10 search results for “ecommerce api”

What is Heartbleed and How Does it Affect Your Ecommerce Website?

Earlier this week, a security flaw known as Heartbleed was published that affects approximately two-thirds of all websites that use SSL encryption. This issue greatly impacts ecommerce websites because every online store that accepts credit cards must use SSL encryption.

Since its disclosure, there have been many news reports about Heartbleed and how it’s affecting websites, software and services across the internet. We want to provide more details on Heartbleed and how it affects ecommerce merchants. Most importantly, we want to stress that merchants and their customers using Shopify are safe from Heartbleed. 

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HackDays Toronto, and Shopify will be there – Saturday, February 12th!


Creative Commons photo by paul (dex). Click to see the original.

HackDays -- the gatherings that bring together Canada's brightest geeks to build projects in a single day -- kicks off 2012 with a session in Toronto on Saturday, February 12th. This one's an interesting one, as it's a part of the extended Social Media Week, the global multi-city conference taking place from February 13th through 17th. Here's a quick explanation of what Social Media Week, and this year's theme, Empowering Change Through Collaboration, are all about:

In keeping with the idea behind Social Media Week and HackDays' spirit of building stuff with readily-available APIs, the theme of this Toronto HackDay is "Apps for Good". Take the APIs -- including Shopify's ecommerce API -- to build applications that can change the world around us for the better. You'll have a day to do it, and the best apps, as determined by a panel of judges, will be awarded prizes (the prizes are usually pretty sweet: we've handed out MacBook Airs and iPads to the winners).

Shopify will be there! More specifically, I'll be there, representing Shopify, along with some other Shopifolks, to help run the event, help participants with the Shopify API and generally provide moral support to everyone there. We'll also be sponsoring the event and providing a prize for the best use of our API.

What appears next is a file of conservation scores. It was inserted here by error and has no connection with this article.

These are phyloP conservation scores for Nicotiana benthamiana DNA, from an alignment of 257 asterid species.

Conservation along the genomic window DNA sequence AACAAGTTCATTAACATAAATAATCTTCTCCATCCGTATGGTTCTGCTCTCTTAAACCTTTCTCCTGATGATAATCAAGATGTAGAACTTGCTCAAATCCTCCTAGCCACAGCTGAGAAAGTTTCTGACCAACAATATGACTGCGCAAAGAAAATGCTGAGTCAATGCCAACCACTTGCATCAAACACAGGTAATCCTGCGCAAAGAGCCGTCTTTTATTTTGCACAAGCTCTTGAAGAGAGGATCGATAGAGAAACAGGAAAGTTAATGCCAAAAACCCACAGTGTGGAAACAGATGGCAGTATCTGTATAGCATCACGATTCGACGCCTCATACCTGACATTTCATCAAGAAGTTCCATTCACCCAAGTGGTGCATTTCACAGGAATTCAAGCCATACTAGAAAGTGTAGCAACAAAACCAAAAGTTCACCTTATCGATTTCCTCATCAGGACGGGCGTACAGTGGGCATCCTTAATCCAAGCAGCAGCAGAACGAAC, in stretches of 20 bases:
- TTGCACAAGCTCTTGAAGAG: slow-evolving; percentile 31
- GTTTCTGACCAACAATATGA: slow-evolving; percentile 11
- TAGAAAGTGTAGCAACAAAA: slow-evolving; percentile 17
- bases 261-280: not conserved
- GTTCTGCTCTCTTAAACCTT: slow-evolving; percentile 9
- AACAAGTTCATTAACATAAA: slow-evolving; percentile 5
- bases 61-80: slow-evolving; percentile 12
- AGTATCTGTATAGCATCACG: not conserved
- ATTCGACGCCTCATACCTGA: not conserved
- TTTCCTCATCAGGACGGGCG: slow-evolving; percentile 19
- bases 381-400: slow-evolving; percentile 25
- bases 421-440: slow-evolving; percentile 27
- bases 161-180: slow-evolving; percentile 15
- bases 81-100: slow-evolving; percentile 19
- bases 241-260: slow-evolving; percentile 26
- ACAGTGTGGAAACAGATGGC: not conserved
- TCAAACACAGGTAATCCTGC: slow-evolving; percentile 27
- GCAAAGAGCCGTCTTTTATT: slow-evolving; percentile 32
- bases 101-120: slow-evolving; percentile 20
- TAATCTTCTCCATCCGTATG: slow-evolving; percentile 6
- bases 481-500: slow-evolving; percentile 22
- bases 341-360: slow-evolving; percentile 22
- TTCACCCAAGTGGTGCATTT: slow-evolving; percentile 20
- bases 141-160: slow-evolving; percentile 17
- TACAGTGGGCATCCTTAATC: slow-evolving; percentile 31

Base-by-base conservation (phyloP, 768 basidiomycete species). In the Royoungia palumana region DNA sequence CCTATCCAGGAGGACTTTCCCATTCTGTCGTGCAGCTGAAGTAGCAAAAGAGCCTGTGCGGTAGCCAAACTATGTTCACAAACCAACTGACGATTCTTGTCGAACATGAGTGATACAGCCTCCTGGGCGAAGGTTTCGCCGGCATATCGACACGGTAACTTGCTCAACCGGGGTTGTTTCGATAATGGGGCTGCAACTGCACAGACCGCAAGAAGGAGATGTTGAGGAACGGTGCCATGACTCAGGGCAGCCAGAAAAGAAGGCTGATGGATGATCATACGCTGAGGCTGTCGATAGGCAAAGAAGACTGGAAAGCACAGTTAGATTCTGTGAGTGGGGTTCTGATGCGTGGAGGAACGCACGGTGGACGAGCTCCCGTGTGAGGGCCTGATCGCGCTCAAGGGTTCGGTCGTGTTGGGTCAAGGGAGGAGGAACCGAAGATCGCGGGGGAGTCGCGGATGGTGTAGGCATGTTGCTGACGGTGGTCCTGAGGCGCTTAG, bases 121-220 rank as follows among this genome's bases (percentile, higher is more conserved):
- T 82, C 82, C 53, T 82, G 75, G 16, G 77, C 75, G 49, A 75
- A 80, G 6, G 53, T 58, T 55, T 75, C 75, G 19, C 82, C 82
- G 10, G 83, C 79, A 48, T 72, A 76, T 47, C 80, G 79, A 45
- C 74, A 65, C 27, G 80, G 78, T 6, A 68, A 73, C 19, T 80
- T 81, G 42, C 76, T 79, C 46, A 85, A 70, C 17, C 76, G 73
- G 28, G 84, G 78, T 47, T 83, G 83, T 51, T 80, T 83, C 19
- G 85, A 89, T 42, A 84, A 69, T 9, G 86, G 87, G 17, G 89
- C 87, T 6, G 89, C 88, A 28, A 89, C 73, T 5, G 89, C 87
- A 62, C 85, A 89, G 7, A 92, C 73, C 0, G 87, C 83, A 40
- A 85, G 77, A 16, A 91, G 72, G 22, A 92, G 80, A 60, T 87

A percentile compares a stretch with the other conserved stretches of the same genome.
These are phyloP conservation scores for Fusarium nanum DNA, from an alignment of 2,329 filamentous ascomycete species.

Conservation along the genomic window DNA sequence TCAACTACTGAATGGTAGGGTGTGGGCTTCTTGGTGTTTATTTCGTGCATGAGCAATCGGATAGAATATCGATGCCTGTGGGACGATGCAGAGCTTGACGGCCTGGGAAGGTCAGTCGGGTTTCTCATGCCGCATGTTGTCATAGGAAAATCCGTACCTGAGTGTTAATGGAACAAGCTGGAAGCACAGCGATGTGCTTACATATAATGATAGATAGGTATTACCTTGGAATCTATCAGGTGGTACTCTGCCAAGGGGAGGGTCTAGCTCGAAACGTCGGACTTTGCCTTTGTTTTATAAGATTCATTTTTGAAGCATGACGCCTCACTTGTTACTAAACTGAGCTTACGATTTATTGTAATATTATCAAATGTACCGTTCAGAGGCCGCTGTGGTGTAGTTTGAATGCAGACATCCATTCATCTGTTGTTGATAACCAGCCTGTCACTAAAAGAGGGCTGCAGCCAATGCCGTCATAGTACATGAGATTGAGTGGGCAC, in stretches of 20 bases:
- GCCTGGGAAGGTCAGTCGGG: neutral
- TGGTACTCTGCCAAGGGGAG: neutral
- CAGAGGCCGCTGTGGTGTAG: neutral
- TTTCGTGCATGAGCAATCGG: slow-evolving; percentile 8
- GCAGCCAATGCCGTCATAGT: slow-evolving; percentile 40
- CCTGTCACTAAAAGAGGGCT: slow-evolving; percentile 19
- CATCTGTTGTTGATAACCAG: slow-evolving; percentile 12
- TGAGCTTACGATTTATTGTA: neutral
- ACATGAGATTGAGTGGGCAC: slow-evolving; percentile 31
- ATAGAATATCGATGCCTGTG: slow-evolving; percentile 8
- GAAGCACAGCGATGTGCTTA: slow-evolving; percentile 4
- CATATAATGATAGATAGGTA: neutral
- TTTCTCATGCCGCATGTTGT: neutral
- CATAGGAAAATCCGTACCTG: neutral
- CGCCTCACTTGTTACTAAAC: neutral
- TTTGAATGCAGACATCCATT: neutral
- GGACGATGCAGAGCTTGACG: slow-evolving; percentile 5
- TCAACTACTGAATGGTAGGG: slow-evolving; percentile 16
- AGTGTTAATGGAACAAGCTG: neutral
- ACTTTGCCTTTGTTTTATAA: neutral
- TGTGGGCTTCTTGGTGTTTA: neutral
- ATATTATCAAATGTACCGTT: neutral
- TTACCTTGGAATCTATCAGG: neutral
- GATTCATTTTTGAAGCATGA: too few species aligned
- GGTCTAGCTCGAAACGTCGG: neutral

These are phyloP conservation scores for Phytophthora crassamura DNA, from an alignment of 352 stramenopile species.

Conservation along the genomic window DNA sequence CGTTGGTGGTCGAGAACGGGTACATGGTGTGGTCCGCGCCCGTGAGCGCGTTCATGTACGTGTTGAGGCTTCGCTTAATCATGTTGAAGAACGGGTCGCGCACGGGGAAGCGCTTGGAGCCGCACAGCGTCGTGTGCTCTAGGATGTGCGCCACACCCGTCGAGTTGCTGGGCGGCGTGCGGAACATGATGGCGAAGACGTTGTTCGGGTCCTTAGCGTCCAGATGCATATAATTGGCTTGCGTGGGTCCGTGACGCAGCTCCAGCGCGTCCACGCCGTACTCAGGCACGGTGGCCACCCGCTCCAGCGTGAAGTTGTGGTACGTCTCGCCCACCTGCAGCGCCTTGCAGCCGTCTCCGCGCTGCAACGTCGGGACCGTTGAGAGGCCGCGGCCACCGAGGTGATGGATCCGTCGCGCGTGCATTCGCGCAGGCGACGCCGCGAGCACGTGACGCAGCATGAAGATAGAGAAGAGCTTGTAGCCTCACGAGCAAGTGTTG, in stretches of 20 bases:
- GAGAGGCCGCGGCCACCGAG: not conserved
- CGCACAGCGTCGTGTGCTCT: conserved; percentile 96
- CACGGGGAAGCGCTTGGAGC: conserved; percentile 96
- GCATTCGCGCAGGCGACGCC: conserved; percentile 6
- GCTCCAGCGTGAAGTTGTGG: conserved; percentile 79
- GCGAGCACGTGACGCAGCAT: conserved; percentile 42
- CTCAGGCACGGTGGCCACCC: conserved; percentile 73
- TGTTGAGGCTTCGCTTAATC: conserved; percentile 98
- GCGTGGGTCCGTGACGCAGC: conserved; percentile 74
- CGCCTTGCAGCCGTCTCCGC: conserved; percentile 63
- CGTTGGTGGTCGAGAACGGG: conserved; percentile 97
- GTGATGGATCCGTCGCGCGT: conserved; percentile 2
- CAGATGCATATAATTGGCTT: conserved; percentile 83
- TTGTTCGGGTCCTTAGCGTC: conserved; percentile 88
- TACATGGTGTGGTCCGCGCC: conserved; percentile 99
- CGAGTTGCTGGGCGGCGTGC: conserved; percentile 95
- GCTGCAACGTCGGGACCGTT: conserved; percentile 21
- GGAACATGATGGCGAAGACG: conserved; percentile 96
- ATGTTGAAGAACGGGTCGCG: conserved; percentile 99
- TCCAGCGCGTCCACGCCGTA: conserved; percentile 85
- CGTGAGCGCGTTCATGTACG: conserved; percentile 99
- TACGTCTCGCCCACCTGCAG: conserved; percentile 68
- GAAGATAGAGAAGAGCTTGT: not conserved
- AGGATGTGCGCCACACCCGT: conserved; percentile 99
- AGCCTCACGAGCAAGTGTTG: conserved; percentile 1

If you're looking to take on a hacking challenge and put your skills to the test, meet your fellow geeks and build an app for the greater good, HackDays Toronto is for you!

[ This article also appears in Global Nerdy. ]

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Attention Contract Developers: Shopify Wants You!

Shopify has some big customers with online stores that need apps written for them. We've been getting a lot of custom work requests from customers who need applications for their ecommerce website's fulfillment workflow - that is, making sure the right things get put into the right boxes, and sending them to the right people for the right price. We also get requests for other things that online shops need: analytics, promotions, CRM-integration-jazz, or some kind of automatic client-retention. But for now, I'd like to talk about fulfillment.

Fulfillment: it's that part of the shopping cart transaction where the order has been placed and paid for, and now it's time to send something to the customer. This sort of app is a web application that will typically talk to a couple of APIs:

  • The Shopify API, which will have the relevant data from the shop, most notably information about the order that was placed,
  • Webhooks (see Dave Underwood's Syncing with a Store tutorial in the Shopify Wiki to find out what they are. Webhooks are used for about 90% of all Shopify apps),
  • and some fulfillment API, which the app will use to get the order to the customer.

If you're looking for some contract programming work writing software that does useful stuff for reliable customers and you're a reliable, responsive type who can be counted on to write stuff that people need to make their businesses go, Shopify would like to pay you for your services. The application you're writing will be interacting with APIs, which means that you're free to use the programming languages, frameworks and technologies you prefer, as long as you can solve the problem. And because this project is about fulfilling ecommerce orders and not socially networked cat pictures, this  contract will pay nicely.

Is this the sort of development you can do? If so, drop me a line at joey@shopify.com and let's talk.

This article also appears in Global Nerdy.

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Why Email Marketing is the Key to Ecommerce Success

Whether it’s social media, SEO or content marketing, you’ve got a lot of options when it comes to marketing your business online.

But when it comes time to have a sales conversation and drive conversions, there's one channel that continues to outperform the rest: good old-fashioned email.

According to recent research and surveys:

  • Email has an ROI of around 4,300% (according to the Direct Marketing Association)
  • 80% of people say they receive marketing messages alongside their personal emails on a daily basis.
  • 70% of people make use of coupons or discounts they learn about from email.